Flying Dagger (1993)
Reviewed by: ewaffle on 2006-03-23
By the time that “Flying Dagger” was made, Maggie Cheung had learned how to be cute and adorable in a movie without overdoing it. This is not an easy task and it isn’t something that one picks up quickly. But after appearing in 52 movies from 1988 to 1993 Maggie knew how to do just about everything there was to do in front of a camera and do it as well as any actress then working, whether in Hong Kong, Hollywood or Paris. Cute but not “cutsie”, if you will, was simply part of her repertory.

I agree with those who wrote that it looked as if just about everyone was having a good time—it seemed particularly true of Maggie and Jacky Cheung. Much of this, of course, may be simply filed under the heading of “acting”—playing the part of an actor who is enjoying playing a particular part. This is so commonplace in film, especially in comedies, that it barely rates mentioning—it is almost expected by the audience and gives them a sense of belonging—they get the joke which sets them apart from those who don’t. It is, however, possible to enjoy what one is doing, especially in the company of other talented professionals and for the director to decide to print the takes in which the actors seemed to be having fun as actors as well as impersonating characters.

“Flying Dagger” is a sex comedy stuffed into the structure of a swordplay movie. It begins with an attack on a platoon of heavily armed soldiers protecting a sedan chair containing, one assumes, a royal or at least very important individual. The convoy stops at exactly the wrong (or right, depending upon if you are an defender or attacker) time and place and the fun begins. It is very difficult to follow who is doing what to whom, which may have been the director’s intention, and serves to introduce most of the main characters. Big and Little Dagger is the male team of bounty hunters; Big and Little Bewitchment is the female team. Both of them are stalking Nine-Tails Fox and Flying Cat but being thrown together as often as they are while on the case means romantic sparks will fly as the sexual energy builds. Little Bewitchment and Little Dagger, winningly played by Gloria Yip and Jimmy Lin, are open about their mutual infatuation—they are two randy youngsters who, while not unmindful of the importance of the mission and the need to capture the prey, find it very difficult to keep their hands off each other. The more mature Big Bewitchment and Big Dagger are also attracted to each other although Big Dagger is a virgin, a shameful secret that he reveals very quickly.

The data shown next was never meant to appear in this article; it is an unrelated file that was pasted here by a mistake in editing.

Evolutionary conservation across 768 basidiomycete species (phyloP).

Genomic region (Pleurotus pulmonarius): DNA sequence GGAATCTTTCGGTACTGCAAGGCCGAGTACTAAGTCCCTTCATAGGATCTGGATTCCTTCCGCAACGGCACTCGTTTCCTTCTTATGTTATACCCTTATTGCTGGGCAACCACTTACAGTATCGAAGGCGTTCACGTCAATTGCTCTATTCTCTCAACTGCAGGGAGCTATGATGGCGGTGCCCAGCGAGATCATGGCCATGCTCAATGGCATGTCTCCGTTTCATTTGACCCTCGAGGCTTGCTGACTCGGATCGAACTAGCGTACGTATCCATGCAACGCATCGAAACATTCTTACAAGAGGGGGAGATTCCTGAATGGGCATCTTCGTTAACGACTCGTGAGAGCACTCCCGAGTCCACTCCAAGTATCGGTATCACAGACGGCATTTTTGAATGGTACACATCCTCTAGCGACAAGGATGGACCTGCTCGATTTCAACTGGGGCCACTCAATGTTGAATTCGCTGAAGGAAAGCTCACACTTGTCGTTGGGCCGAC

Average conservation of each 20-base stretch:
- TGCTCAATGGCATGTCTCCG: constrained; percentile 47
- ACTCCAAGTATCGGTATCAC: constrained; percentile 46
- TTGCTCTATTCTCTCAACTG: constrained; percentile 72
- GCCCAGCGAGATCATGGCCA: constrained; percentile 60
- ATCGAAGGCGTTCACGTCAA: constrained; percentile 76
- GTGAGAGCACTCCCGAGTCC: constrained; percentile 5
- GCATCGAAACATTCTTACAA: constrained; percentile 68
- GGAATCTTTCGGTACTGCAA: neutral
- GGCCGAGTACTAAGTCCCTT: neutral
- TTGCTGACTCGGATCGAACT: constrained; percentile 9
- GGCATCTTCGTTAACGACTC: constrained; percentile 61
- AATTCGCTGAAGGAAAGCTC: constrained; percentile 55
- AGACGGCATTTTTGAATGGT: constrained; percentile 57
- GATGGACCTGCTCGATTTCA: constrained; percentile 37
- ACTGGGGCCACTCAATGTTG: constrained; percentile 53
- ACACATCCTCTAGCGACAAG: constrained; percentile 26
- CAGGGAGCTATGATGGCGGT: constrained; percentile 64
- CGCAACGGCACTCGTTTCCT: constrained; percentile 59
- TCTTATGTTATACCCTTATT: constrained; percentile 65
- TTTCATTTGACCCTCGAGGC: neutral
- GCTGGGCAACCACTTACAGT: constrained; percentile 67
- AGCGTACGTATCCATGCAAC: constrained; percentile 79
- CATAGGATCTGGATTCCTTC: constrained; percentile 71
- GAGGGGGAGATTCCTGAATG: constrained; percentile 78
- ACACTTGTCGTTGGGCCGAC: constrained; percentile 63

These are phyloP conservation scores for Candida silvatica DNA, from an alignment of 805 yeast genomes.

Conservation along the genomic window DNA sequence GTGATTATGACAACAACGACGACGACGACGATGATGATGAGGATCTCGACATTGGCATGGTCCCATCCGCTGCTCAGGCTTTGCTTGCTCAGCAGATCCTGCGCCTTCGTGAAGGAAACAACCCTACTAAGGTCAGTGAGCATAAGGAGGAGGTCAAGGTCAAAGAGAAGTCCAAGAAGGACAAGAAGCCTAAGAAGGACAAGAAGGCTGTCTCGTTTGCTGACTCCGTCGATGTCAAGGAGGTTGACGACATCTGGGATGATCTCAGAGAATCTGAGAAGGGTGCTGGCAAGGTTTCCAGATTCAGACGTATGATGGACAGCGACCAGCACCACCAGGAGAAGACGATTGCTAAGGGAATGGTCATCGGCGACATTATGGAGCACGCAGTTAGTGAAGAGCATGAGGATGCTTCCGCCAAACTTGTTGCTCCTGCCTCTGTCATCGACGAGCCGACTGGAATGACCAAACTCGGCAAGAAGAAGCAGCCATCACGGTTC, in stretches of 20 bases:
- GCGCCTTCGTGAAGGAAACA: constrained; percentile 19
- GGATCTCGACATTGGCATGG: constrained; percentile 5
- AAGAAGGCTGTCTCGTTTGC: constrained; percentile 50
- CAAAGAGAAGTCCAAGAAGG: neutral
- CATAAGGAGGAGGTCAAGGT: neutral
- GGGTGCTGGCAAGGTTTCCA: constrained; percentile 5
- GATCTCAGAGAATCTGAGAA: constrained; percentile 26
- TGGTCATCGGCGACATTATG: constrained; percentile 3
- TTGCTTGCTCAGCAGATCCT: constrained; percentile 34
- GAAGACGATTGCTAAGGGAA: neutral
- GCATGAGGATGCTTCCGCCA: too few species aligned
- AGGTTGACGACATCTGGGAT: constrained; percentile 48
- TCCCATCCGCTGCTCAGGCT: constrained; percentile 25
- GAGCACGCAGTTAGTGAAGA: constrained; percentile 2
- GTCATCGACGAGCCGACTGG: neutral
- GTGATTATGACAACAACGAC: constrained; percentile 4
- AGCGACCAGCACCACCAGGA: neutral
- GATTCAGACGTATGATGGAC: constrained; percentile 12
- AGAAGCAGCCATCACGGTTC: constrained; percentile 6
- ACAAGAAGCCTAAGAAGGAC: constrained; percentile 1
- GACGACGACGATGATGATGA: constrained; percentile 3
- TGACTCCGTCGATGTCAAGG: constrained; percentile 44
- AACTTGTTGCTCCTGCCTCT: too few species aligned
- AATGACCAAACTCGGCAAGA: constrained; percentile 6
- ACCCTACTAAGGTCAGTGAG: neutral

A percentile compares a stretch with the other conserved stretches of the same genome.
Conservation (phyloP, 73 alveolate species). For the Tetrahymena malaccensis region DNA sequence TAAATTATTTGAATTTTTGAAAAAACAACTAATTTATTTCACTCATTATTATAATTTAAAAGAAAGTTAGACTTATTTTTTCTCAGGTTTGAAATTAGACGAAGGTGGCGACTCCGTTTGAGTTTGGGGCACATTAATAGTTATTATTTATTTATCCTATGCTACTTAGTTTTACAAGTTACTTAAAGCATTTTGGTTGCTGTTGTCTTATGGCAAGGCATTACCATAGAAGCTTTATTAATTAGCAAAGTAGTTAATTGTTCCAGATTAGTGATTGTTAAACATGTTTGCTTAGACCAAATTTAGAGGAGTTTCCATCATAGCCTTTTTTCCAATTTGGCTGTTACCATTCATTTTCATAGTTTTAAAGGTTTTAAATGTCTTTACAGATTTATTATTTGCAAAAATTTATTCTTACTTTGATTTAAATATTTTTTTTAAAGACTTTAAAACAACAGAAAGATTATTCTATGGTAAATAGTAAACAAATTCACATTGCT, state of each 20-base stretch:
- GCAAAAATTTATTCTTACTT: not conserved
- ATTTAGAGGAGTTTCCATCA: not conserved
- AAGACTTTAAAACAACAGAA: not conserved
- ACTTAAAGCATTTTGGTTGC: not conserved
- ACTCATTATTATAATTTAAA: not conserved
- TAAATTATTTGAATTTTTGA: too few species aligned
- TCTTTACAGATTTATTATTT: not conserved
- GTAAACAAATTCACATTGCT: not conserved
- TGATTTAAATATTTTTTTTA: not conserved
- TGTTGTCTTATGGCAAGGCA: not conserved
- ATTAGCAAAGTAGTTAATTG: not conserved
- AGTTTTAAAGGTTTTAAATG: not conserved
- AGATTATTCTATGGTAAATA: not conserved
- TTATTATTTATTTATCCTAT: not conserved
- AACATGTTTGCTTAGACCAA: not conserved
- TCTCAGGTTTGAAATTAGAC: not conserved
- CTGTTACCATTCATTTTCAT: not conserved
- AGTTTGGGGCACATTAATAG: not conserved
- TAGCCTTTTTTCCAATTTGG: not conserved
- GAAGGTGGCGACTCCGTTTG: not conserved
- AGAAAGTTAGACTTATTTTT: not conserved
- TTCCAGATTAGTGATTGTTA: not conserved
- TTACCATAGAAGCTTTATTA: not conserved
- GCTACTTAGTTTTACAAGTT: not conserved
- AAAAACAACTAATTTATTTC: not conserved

Jacky Cheung is just about perfect as the Fox who is the target of the pursuit. At one point most of his furry tails are cut in half—his reaction as he holds the truncated stubs is priceless. Fox has a very active libido and in Flying Cat a very understanding consort. This Cat is as different as different can be from Maggie the Cat played 35 years earlier by another raven-tressed actress, but both Elizabeth Taylor in 1958 and Maggie Cheung in 1993 have one thing in common, other than their beautiful black hair—both of them simply radiate star power.

While it has some very decent action scenes “Flying Dagger” is not an action movie as such—it doesn’t take itself seriously enough. At no point in the proceedings does the audience worry about any of the characters—one simply knows that things will turn out for the best for everyone. Along the way will be a lot of laughs, some excellent sword fighting and flying and a plot that makes less and less sense as the movie unspools.

Reviewer Score: 7